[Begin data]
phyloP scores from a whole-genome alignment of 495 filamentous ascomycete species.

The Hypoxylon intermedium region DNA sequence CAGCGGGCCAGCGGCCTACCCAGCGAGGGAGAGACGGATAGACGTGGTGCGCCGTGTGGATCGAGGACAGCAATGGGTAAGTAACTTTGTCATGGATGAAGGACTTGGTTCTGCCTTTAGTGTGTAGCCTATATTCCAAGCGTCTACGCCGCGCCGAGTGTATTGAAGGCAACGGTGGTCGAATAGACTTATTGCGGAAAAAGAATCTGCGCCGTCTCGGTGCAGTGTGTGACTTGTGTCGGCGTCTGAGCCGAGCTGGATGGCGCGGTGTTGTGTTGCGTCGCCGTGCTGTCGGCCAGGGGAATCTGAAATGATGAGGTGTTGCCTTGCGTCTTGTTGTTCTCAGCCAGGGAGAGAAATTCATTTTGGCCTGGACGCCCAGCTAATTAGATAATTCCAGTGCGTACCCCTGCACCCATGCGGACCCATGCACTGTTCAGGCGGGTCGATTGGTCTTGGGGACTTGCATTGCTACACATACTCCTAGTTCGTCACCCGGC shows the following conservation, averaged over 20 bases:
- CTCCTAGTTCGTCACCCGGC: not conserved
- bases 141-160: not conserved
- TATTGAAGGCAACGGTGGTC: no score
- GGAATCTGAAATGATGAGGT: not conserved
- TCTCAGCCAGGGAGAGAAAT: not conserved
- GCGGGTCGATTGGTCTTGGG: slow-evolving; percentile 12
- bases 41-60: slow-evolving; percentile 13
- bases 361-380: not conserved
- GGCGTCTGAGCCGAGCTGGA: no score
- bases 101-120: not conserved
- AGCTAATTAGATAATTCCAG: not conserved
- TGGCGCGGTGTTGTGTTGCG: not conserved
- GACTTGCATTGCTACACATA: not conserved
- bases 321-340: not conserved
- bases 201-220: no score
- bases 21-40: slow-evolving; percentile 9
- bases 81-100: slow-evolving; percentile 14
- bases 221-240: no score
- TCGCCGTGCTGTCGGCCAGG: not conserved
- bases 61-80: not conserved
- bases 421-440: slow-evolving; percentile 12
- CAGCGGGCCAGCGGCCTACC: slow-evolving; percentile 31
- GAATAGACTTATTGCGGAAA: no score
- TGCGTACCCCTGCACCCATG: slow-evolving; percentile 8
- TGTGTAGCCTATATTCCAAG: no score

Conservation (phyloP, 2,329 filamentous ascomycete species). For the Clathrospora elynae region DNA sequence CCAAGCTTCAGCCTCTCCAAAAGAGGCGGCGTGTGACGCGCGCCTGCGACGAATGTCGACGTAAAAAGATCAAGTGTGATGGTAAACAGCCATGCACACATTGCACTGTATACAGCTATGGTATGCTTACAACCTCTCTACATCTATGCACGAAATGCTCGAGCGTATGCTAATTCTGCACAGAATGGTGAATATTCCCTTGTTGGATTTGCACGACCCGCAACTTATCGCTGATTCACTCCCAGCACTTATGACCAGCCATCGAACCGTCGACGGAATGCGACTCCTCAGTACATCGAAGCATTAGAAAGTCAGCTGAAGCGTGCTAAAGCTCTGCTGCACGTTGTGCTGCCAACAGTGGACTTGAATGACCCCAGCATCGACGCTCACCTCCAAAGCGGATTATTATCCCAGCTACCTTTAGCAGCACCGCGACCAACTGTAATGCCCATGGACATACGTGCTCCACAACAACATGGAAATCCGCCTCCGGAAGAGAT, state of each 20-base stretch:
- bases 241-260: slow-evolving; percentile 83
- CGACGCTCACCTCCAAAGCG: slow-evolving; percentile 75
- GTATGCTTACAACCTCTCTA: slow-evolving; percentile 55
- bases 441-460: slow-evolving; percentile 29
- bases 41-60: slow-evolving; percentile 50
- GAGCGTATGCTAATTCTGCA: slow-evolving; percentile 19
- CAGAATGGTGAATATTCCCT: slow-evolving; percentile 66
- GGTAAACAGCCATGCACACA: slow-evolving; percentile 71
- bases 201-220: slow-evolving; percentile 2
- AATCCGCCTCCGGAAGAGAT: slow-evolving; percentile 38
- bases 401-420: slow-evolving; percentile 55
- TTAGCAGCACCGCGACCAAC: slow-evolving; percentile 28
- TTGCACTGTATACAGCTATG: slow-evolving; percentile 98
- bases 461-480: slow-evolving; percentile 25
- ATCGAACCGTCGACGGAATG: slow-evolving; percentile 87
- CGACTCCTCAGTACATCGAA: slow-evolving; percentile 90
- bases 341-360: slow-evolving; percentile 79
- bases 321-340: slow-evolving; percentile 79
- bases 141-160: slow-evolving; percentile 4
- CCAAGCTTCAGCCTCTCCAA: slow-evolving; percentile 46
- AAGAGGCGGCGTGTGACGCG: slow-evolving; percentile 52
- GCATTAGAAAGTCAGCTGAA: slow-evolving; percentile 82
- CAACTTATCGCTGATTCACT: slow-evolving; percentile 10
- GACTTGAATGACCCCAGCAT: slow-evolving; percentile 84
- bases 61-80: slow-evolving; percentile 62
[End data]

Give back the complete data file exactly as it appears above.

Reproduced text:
phyloP scores from a whole-genome alignment of 495 filamentous ascomycete species.

The Hypoxylon intermedium region DNA sequence CAGCGGGCCAGCGGCCTACCCAGCGAGGGAGAGACGGATAGACGTGGTGCGCCGTGTGGATCGAGGACAGCAATGGGTAAGTAACTTTGTCATGGATGAAGGACTTGGTTCTGCCTTTAGTGTGTAGCCTATATTCCAAGCGTCTACGCCGCGCCGAGTGTATTGAAGGCAACGGTGGTCGAATAGACTTATTGCGGAAAAAGAATCTGCGCCGTCTCGGTGCAGTGTGTGACTTGTGTCGGCGTCTGAGCCGAGCTGGATGGCGCGGTGTTGTGTTGCGTCGCCGTGCTGTCGGCCAGGGGAATCTGAAATGATGAGGTGTTGCCTTGCGTCTTGTTGTTCTCAGCCAGGGAGAGAAATTCATTTTGGCCTGGACGCCCAGCTAATTAGATAATTCCAGTGCGTACCCCTGCACCCATGCGGACCCATGCACTGTTCAGGCGGGTCGATTGGTCTTGGGGACTTGCATTGCTACACATACTCCTAGTTCGTCACCCGGC shows the following conservation, averaged over 20 bases:
- CTCCTAGTTCGTCACCCGGC: not conserved
- bases 141-160: not conserved
- TATTGAAGGCAACGGTGGTC: no score
- GGAATCTGAAATGATGAGGT: not conserved
- TCTCAGCCAGGGAGAGAAAT: not conserved
- GCGGGTCGATTGGTCTTGGG: slow-evolving; percentile 12
- bases 41-60: slow-evolving; percentile 13
- bases 361-380: not conserved
- GGCGTCTGAGCCGAGCTGGA: no score
- bases 101-120: not conserved
- AGCTAATTAGATAATTCCAG: not conserved
- TGGCGCGGTGTTGTGTTGCG: not conserved
- GACTTGCATTGCTACACATA: not conserved
- bases 321-340: not conserved
- bases 201-220: no score
- bases 21-40: slow-evolving; percentile 9
- bases 81-100: slow-evolving; percentile 14
- bases 221-240: no score
- TCGCCGTGCTGTCGGCCAGG: not conserved
- bases 61-80: not conserved
- bases 421-440: slow-evolving; percentile 12
- CAGCGGGCCAGCGGCCTACC: slow-evolving; percentile 31
- GAATAGACTTATTGCGGAAA: no score
- TGCGTACCCCTGCACCCATG: slow-evolving; percentile 8
- TGTGTAGCCTATATTCCAAG: no score

Conservation (phyloP, 2,329 filamentous ascomycete species). For the Clathrospora elynae region DNA sequence CCAAGCTTCAGCCTCTCCAAAAGAGGCGGCGTGTGACGCGCGCCTGCGACGAATGTCGACGTAAAAAGATCAAGTGTGATGGTAAACAGCCATGCACACATTGCACTGTATACAGCTATGGTATGCTTACAACCTCTCTACATCTATGCACGAAATGCTCGAGCGTATGCTAATTCTGCACAGAATGGTGAATATTCCCTTGTTGGATTTGCACGACCCGCAACTTATCGCTGATTCACTCCCAGCACTTATGACCAGCCATCGAACCGTCGACGGAATGCGACTCCTCAGTACATCGAAGCATTAGAAAGTCAGCTGAAGCGTGCTAAAGCTCTGCTGCACGTTGTGCTGCCAACAGTGGACTTGAATGACCCCAGCATCGACGCTCACCTCCAAAGCGGATTATTATCCCAGCTACCTTTAGCAGCACCGCGACCAACTGTAATGCCCATGGACATACGTGCTCCACAACAACATGGAAATCCGCCTCCGGAAGAGAT, state of each 20-base stretch:
- bases 241-260: slow-evolving; percentile 83
- CGACGCTCACCTCCAAAGCG: slow-evolving; percentile 75
- GTATGCTTACAACCTCTCTA: slow-evolving; percentile 55
- bases 441-460: slow-evolving; percentile 29
- bases 41-60: slow-evolving; percentile 50
- GAGCGTATGCTAATTCTGCA: slow-evolving; percentile 19
- CAGAATGGTGAATATTCCCT: slow-evolving; percentile 66
- GGTAAACAGCCATGCACACA: slow-evolving; percentile 71
- bases 201-220: slow-evolving; percentile 2
- AATCCGCCTCCGGAAGAGAT: slow-evolving; percentile 38
- bases 401-420: slow-evolving; percentile 55
- TTAGCAGCACCGCGACCAAC: slow-evolving; percentile 28
- TTGCACTGTATACAGCTATG: slow-evolving; percentile 98
- bases 461-480: slow-evolving; percentile 25
- ATCGAACCGTCGACGGAATG: slow-evolving; percentile 87
- CGACTCCTCAGTACATCGAA: slow-evolving; percentile 90
- bases 341-360: slow-evolving; percentile 79
- bases 321-340: slow-evolving; percentile 79
- bases 141-160: slow-evolving; percentile 4
- CCAAGCTTCAGCCTCTCCAA: slow-evolving; percentile 46
- AAGAGGCGGCGTGTGACGCG: slow-evolving; percentile 52
- GCATTAGAAAGTCAGCTGAA: slow-evolving; percentile 82
- CAACTTATCGCTGATTCACT: slow-evolving; percentile 10
- GACTTGAATGACCCCAGCAT: slow-evolving; percentile 84
- bases 61-80: slow-evolving; percentile 62